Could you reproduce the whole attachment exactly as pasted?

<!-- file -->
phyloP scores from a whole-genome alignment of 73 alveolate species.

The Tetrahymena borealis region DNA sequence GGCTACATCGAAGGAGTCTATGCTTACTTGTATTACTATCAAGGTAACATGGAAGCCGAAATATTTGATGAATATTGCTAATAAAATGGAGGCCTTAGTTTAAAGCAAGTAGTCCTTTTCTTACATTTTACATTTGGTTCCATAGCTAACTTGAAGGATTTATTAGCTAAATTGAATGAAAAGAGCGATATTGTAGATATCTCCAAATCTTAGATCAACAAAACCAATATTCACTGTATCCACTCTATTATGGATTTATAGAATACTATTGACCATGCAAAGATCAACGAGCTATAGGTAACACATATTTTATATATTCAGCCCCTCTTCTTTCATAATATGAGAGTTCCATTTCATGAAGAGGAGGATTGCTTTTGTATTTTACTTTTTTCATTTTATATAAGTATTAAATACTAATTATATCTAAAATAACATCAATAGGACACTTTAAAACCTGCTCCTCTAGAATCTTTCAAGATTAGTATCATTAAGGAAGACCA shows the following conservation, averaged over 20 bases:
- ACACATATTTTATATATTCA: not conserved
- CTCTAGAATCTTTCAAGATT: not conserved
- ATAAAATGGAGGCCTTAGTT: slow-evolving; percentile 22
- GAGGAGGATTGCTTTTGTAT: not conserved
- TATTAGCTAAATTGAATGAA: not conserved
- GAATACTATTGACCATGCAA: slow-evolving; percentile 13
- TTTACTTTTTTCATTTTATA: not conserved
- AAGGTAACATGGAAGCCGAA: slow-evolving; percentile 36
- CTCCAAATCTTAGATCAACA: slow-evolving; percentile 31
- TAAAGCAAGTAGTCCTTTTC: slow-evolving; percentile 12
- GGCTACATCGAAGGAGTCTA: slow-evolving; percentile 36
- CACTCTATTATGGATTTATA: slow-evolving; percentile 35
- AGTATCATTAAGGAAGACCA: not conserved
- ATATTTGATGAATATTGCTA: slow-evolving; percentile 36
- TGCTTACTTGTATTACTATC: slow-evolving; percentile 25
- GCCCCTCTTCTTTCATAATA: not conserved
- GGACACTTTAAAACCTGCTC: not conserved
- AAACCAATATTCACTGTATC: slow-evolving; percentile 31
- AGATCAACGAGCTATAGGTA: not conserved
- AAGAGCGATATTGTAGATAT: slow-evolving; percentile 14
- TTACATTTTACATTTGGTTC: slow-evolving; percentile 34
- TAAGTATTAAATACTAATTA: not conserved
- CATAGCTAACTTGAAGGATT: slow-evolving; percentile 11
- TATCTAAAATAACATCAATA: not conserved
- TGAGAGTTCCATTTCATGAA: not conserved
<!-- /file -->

phyloP scores from a whole-genome alignment of 73 alveolate species.

The Tetrahymena borealis region DNA sequence GGCTACATCGAAGGAGTCTATGCTTACTTGTATTACTATCAAGGTAACATGGAAGCCGAAATATTTGATGAATATTGCTAATAAAATGGAGGCCTTAGTTTAAAGCAAGTAGTCCTTTTCTTACATTTTACATTTGGTTCCATAGCTAACTTGAAGGATTTATTAGCTAAATTGAATGAAAAGAGCGATATTGTAGATATCTCCAAATCTTAGATCAACAAAACCAATATTCACTGTATCCACTCTATTATGGATTTATAGAATACTATTGACCATGCAAAGATCAACGAGCTATAGGTAACACATATTTTATATATTCAGCCCCTCTTCTTTCATAATATGAGAGTTCCATTTCATGAAGAGGAGGATTGCTTTTGTATTTTACTTTTTTCATTTTATATAAGTATTAAATACTAATTATATCTAAAATAACATCAATAGGACACTTTAAAACCTGCTCCTCTAGAATCTTTCAAGATTAGTATCATTAAGGAAGACCA shows the following conservation, averaged over 20 bases:
- ACACATATTTTATATATTCA: not conserved
- CTCTAGAATCTTTCAAGATT: not conserved
- ATAAAATGGAGGCCTTAGTT: slow-evolving; percentile 22
- GAGGAGGATTGCTTTTGTAT: not conserved
- TATTAGCTAAATTGAATGAA: not conserved
- GAATACTATTGACCATGCAA: slow-evolving; percentile 13
- TTTACTTTTTTCATTTTATA: not conserved
- AAGGTAACATGGAAGCCGAA: slow-evolving; percentile 36
- CTCCAAATCTTAGATCAACA: slow-evolving; percentile 31
- TAAAGCAAGTAGTCCTTTTC: slow-evolving; percentile 12
- GGCTACATCGAAGGAGTCTA: slow-evolving; percentile 36
- CACTCTATTATGGATTTATA: slow-evolving; percentile 35
- AGTATCATTAAGGAAGACCA: not conserved
- ATATTTGATGAATATTGCTA: slow-evolving; percentile 36
- TGCTTACTTGTATTACTATC: slow-evolving; percentile 25
- GCCCCTCTTCTTTCATAATA: not conserved
- GGACACTTTAAAACCTGCTC: not conserved
- AAACCAATATTCACTGTATC: slow-evolving; percentile 31
- AGATCAACGAGCTATAGGTA: not conserved
- AAGAGCGATATTGTAGATAT: slow-evolving; percentile 14
- TTACATTTTACATTTGGTTC: slow-evolving; percentile 34
- TAAGTATTAAATACTAATTA: not conserved
- CATAGCTAACTTGAAGGATT: slow-evolving; percentile 11
- TATCTAAAATAACATCAATA: not conserved
- TGAGAGTTCCATTTCATGAA: not conserved